Also, a number of the Muslims who were eventually expelled from Spain would have been descended, at least in part, from muwallads—families with a Hispano-Roman background who had converted to Islam. They were the “original” inhabitants, at least if you only go back as far as the Muslim invasion (which was unambiguously a conquest) in 711.

I suppose it’s a case of the winners writing the history books. To the Christians, it was a reconquest. To the Muslims, it would’ve looked an awful lot like a run-of-the-mill conquest.

The Aftermath of the Reconquista: Muslims and Jews in Spain

Isabel and Fernando, the Catholic Monarchs, expelled all Jews from Spain a few weeks after they took over Granada. In practical terms, this meant Jews had to either submit to baptism or leave their homes—and they did both.

And then the Catholic monarchs didn’t live up to the promises they made when the accepted Granada’s surrender, and some Muslim groups rebelled.

The rebels were given the choice that had been given to the Jews: convert or leave Spain. But to leave they had to pay a substantial sum and agree to untenable terms, such as leaving their children behind.

Soon the choice was extended to the other Muslims in much of the rest of Spain. A lot of Muslims became reluctant converts to Christianity.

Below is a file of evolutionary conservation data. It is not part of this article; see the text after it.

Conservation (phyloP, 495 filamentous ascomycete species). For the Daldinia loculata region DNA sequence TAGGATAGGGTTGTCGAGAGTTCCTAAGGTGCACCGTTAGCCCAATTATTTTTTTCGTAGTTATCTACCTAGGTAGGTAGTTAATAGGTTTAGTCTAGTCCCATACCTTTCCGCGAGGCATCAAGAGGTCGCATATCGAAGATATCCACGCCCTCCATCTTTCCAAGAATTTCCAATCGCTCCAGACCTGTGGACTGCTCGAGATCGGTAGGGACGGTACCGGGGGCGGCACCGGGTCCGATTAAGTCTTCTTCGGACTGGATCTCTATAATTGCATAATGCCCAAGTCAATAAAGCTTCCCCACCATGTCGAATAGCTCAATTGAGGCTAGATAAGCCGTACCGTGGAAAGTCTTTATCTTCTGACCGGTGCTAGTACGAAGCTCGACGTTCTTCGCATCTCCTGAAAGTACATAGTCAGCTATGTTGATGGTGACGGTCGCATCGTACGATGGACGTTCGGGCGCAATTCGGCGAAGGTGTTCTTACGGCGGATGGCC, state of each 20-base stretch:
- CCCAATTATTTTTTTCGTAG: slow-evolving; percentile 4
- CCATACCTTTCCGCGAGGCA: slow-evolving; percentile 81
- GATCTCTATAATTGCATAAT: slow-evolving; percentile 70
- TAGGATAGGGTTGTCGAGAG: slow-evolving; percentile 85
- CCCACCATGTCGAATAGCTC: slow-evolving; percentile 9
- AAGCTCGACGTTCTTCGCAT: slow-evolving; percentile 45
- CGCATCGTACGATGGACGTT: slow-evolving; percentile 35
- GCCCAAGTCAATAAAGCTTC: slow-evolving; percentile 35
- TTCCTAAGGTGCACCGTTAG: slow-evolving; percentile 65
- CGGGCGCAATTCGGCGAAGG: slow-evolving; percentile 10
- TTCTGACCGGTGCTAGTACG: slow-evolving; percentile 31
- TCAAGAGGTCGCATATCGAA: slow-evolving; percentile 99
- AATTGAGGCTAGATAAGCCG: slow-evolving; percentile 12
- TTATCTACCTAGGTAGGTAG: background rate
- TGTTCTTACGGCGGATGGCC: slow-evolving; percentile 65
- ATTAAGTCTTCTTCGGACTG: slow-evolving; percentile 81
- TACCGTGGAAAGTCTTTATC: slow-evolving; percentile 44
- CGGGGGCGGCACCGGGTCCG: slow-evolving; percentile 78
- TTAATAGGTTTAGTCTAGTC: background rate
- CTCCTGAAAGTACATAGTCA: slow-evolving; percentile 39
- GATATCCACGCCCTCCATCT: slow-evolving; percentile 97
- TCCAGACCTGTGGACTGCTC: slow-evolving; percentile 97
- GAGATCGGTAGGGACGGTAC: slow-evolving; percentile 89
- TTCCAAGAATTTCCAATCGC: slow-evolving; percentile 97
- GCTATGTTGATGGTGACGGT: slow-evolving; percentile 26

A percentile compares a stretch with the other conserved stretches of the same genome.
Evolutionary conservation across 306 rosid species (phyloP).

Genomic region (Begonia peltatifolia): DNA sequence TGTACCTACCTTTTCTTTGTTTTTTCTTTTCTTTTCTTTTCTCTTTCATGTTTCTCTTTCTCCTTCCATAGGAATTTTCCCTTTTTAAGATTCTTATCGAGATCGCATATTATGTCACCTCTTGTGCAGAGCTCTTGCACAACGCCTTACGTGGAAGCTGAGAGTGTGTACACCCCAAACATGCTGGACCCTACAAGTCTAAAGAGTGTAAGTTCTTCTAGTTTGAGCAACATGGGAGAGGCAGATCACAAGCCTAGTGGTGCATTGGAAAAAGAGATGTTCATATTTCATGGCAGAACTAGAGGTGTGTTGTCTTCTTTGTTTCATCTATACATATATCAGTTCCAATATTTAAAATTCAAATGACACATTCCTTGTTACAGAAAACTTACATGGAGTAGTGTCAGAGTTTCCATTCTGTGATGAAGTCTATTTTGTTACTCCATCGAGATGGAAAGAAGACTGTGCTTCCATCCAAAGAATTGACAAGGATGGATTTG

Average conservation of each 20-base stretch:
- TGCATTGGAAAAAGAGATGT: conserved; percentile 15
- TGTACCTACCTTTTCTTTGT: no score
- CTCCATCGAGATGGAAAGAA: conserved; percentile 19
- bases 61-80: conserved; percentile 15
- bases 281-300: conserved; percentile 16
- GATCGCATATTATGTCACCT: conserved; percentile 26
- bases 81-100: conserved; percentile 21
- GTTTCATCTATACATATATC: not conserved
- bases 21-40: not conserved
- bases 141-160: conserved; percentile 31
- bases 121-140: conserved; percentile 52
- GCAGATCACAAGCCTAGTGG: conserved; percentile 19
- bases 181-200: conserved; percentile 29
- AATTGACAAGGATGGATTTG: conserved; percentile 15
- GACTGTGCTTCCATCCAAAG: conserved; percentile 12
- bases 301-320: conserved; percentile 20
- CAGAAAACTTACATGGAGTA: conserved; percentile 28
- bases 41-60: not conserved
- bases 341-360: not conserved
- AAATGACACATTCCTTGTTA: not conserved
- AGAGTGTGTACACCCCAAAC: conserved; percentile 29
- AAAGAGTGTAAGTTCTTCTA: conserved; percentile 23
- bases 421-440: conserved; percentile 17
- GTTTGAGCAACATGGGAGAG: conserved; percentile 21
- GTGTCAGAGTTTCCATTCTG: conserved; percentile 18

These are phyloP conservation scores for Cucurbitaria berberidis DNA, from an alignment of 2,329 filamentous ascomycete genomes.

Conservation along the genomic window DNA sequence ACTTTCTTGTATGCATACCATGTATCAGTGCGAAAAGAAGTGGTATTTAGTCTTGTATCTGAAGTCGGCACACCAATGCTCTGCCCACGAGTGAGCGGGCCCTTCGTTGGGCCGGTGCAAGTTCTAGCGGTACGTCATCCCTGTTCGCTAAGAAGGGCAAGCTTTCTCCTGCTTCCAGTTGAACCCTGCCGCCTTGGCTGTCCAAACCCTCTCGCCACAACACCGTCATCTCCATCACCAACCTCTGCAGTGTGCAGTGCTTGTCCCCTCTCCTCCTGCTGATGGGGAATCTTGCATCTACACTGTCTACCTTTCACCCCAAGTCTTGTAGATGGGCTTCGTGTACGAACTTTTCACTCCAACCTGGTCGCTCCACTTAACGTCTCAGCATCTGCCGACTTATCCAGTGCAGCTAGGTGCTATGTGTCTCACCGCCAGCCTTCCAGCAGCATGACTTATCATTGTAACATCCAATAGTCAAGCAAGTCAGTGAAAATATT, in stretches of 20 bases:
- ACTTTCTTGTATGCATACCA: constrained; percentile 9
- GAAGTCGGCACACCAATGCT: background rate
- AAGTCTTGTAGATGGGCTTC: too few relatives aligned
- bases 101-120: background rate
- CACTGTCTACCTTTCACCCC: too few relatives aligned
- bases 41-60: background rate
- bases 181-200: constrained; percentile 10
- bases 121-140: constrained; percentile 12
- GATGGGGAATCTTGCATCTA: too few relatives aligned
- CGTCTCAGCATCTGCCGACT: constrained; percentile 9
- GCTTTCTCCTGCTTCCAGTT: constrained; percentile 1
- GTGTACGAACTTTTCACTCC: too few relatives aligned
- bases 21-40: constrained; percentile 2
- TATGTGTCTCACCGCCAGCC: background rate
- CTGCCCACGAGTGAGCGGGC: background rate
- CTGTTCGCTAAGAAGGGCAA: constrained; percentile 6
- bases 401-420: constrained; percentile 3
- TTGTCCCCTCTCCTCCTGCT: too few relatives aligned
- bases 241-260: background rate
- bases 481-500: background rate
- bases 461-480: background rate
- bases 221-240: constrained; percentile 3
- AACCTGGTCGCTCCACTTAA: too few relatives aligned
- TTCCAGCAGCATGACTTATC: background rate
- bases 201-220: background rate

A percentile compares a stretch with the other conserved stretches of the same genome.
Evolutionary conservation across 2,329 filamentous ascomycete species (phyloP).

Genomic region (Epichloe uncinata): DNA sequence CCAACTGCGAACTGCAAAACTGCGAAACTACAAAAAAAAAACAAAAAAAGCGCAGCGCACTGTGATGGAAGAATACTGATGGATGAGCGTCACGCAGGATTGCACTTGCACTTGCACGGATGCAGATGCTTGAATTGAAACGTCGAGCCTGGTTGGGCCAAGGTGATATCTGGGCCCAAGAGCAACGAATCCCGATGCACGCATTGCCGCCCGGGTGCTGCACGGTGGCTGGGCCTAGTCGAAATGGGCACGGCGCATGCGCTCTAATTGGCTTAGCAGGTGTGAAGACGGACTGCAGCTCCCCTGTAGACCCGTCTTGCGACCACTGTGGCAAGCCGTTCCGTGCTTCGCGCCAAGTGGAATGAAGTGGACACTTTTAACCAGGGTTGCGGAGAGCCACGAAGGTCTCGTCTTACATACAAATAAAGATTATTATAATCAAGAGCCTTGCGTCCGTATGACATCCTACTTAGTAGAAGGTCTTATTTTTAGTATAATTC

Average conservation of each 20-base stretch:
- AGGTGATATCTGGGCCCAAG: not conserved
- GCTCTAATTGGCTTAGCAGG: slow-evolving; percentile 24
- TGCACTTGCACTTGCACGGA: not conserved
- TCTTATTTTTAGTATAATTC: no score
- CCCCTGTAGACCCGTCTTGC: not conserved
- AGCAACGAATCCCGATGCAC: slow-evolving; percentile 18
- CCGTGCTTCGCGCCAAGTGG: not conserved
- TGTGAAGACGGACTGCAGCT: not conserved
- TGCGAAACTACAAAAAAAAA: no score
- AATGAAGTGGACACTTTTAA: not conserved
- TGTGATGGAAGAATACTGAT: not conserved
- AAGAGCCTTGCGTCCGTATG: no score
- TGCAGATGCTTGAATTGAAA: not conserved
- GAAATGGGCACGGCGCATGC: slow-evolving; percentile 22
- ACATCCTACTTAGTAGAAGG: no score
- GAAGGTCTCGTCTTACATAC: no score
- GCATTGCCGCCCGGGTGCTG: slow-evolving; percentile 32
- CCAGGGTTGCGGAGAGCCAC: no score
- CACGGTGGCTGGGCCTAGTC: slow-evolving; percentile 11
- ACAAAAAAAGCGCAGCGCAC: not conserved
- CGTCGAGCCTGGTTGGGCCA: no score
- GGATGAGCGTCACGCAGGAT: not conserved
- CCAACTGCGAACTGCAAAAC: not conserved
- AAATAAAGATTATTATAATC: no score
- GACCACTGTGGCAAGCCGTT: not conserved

Fernando refused to go along with this policy in Aragón, which he ruled independently. His grandson and successor Carlos V also swore not to force conversions or expel the Muslims in Aragón, but in 1525, he went back on his word.

As of that year, Spain was officially one hundred percent Catholic.

But of course many of the forced converts—Jewish and Muslim—practiced their faiths in secret.

The popularity of pork in Spain is, at least in part, a legacy of this period. Both Judaism and Islam forbade eating pigs. So publicly eating pork became, to some extent, proof of Christianity.

The converts had good reason for such public demonstrations. Convivencia, as much as it ever existed, was over. Converts could be hauled up before the Inquisition if they were suspected of practicing non-Christian beliefs.

And then in the early seventeenth century, King Felipe banished all Muslim converts after a series of rebellions.

Inquisition records show that some stayed on in hiding. But for the most part, the 900-year presence of Moors on the Iberian Peninsula ended in 1614.

Epilogue: The Impact of al-Andalus on the West

Between about 750 and 900, scholars in the Arab world translated writings from the Greeks and Persians. And they didn’t just translate—they added and refined the classical works, based on both their own studies and knowledge they’d gained from China and India.

Science as such didn’t really exist in medieval Europe until its scholars took steps to acquire knowledge from the Muslim world.

The abacus, relatively simple technology, was revolutionary in medieval Europe, making mathematical calculations much faster, with effects on music, architecture and government. The astrolabe, which among other things made voyages like Columbus’s possible, had a bigger impact still.